The most commonly performed major surgery in North America, coronary bypass surgery takes a piece of vein from the leg or chest and uses it to replace part of a heart artery that has been blocked or narrowed. The surgeon may need to perform a single, double, triple, quadruple or quintuple bypass. This simply refers to the number of coronary arteries bypassed (partly replaced) during the surgery. Note that having a greater number of bypasses does not imply a person is more sick, nor does a lesser number mean the person is more healthy.
Why do I need coronary bypass surgery?
If your doctor has diagnosed you with coronary artery disease, and your disease has not be controlled by medication or lifestyle changes, and an angioplasty is not possible (or it succeeded but the artery has narrowed again), you may be a good candidate for coronary bypass surgery.
Coronary artery disease occurs when the blood vessels that supply your heart become narrowed or blocked by fatty deposits known as plaque. This plaque narrows the arteries – and sometimes even blocks them – making it difficult for the blood to get through.
Coronary Bypass Surgery Wait Times in Canada
Coronary bypass surgery requires a highly specialized medical team and is not available in all communities. As a result of rationing of care by the Canadian public health system, you may have to wait for others ahead of you in line, particularly if your case is not deemed “urgent.” This is a particular concern with coronary bypass surgery, because your risk of complications is significantly higher if the surgery is done on an emergency basis.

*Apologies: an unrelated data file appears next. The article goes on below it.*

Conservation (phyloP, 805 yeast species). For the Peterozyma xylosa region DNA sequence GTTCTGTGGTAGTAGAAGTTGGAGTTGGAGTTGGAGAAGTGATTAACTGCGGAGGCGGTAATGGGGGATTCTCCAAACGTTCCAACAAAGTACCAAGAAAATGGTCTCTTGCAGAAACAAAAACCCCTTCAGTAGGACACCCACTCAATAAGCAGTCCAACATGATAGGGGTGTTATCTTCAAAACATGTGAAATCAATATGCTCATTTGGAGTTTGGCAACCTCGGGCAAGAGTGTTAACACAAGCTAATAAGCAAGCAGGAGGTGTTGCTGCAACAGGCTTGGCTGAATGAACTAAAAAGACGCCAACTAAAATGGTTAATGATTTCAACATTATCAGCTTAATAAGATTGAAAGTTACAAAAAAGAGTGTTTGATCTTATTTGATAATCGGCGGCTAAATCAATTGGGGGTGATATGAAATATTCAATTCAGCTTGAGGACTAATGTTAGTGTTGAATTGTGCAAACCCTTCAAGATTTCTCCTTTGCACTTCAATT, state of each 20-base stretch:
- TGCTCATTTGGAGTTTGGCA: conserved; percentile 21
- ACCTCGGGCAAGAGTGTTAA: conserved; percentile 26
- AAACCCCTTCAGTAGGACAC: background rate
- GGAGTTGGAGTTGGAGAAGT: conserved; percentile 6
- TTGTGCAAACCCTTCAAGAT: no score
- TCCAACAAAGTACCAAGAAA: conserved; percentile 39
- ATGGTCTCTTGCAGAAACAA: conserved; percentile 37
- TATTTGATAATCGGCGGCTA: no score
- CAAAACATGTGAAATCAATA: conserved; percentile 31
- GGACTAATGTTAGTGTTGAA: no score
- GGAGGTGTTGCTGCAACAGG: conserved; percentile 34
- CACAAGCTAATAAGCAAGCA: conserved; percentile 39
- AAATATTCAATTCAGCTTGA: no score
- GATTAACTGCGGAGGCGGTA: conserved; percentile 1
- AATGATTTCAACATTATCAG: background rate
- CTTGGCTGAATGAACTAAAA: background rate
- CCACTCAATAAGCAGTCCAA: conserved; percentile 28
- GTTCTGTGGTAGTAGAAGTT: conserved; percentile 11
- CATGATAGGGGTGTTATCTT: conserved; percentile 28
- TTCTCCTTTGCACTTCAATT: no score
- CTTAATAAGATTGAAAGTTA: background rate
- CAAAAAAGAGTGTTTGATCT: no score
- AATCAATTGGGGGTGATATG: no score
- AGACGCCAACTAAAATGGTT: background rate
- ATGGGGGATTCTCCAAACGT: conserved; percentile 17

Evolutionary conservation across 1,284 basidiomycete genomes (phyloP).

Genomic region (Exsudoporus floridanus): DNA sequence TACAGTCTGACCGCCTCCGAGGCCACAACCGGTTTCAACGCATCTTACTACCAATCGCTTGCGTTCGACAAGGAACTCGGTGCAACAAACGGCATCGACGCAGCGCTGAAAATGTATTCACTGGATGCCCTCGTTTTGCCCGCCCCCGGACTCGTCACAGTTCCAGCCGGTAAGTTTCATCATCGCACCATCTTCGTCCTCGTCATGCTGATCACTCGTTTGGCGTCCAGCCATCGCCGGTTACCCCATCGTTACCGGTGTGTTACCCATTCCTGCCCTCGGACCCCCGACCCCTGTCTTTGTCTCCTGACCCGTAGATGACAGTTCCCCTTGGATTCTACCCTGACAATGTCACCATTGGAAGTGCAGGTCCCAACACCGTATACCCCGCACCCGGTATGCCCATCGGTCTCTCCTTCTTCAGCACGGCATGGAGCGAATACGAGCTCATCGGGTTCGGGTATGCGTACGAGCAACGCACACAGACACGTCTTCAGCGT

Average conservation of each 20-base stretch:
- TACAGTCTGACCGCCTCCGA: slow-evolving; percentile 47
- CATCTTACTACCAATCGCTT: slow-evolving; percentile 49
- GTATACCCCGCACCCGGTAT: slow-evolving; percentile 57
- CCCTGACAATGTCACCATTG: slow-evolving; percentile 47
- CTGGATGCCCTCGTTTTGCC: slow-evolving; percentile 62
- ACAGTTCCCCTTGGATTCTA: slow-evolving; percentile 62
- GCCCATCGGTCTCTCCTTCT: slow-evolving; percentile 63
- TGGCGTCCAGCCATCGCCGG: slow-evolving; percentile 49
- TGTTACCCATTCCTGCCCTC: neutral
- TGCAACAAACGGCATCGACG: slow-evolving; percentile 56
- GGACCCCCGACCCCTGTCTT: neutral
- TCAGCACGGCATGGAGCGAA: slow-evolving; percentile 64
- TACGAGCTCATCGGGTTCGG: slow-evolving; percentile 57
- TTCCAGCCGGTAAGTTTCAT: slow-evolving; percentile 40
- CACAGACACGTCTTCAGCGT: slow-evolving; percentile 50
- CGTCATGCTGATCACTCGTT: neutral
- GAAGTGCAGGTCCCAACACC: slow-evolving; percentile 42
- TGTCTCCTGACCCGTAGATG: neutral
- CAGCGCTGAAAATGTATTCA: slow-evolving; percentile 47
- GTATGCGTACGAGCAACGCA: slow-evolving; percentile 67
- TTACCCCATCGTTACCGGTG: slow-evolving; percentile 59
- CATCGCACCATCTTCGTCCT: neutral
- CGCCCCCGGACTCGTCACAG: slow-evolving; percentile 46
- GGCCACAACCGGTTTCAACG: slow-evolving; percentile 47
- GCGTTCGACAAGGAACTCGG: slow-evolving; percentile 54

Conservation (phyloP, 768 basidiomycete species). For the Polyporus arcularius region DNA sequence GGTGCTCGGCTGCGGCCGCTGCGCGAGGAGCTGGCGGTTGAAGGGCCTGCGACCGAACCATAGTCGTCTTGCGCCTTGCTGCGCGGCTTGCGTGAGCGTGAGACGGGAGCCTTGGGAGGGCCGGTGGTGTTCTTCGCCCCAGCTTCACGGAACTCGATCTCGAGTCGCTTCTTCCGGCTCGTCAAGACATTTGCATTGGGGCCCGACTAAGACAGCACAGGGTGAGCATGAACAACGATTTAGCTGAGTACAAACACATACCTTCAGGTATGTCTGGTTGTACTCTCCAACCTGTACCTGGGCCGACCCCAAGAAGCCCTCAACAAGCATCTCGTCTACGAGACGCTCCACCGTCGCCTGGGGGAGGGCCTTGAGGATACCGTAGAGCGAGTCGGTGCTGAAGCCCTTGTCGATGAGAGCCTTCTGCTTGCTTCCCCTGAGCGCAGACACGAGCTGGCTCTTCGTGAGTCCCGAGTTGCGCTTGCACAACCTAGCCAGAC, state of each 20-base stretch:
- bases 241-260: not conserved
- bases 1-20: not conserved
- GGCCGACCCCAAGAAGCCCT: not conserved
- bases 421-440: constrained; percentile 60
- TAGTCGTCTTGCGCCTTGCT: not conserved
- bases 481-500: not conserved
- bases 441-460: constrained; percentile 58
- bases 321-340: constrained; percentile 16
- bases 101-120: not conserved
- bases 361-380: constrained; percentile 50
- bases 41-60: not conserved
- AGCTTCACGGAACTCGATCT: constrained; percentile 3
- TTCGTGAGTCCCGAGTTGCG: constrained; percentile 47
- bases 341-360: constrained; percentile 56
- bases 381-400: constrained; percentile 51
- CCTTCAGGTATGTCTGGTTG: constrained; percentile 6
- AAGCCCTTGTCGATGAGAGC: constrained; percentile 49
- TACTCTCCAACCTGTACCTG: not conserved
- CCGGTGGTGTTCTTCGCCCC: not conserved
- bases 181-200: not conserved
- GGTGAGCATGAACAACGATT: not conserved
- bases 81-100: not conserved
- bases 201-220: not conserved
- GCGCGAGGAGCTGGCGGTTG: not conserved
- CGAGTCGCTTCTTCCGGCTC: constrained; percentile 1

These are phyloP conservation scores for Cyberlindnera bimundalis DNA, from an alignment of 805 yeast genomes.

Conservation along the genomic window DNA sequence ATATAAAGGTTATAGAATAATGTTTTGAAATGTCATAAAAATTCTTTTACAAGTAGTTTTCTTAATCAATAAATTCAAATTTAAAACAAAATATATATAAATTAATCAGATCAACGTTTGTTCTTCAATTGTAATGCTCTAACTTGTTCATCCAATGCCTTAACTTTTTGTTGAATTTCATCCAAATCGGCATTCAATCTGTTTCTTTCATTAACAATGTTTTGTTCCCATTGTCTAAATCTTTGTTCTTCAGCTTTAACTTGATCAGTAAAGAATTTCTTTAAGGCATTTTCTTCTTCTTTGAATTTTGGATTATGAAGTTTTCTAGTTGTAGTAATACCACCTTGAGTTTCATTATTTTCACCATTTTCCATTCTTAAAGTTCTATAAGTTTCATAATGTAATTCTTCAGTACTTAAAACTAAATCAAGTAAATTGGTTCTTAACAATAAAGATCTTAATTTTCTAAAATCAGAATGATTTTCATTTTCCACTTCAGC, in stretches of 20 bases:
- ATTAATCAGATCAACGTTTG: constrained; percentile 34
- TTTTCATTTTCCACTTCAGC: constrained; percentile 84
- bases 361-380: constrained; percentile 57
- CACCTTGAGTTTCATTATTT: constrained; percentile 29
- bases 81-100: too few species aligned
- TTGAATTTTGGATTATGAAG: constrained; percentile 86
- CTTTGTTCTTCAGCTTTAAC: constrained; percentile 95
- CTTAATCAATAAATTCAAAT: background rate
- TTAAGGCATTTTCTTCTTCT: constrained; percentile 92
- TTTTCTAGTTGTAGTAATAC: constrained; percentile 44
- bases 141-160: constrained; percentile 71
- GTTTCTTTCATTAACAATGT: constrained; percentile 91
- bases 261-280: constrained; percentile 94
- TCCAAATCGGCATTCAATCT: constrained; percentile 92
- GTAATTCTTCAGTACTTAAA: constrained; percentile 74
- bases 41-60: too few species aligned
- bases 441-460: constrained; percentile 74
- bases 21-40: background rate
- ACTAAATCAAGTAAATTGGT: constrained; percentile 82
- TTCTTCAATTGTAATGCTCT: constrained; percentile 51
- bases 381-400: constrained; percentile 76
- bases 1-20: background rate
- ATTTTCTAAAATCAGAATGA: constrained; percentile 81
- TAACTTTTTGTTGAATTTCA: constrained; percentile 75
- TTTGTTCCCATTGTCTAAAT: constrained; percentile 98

Typically, Timely Medicals can get you surgery within 1-2 weeks from the time we receive your diagnostic package. In certain cases, we can get a client surgery within 24 hours. Call or e-mail us to get an accurate quote and timeline for your surgery. We can help you find a private clinic to expedite your diagnosis so you can get your surgery before it becomes an emergency.
What happens after coronary bypass surgery?
After your surgery, you’ll be taken to the intensive care unit for several hours to several days and carefully monitored. Your total hospital stay will likely be in the five to seven day range and your total recovery period will be somewhere between four and 12 weeks – depending on your overall health and the nature of your surgery. Your surgeon can give you a better estimate of anticipated recovery time at the time of your consultation.
Your surgeon will likely recommend a cardiac rehabilitation program. It will also be important for you to make lifestyle changes such as stopping smoking, improving your diet and increasing exercise.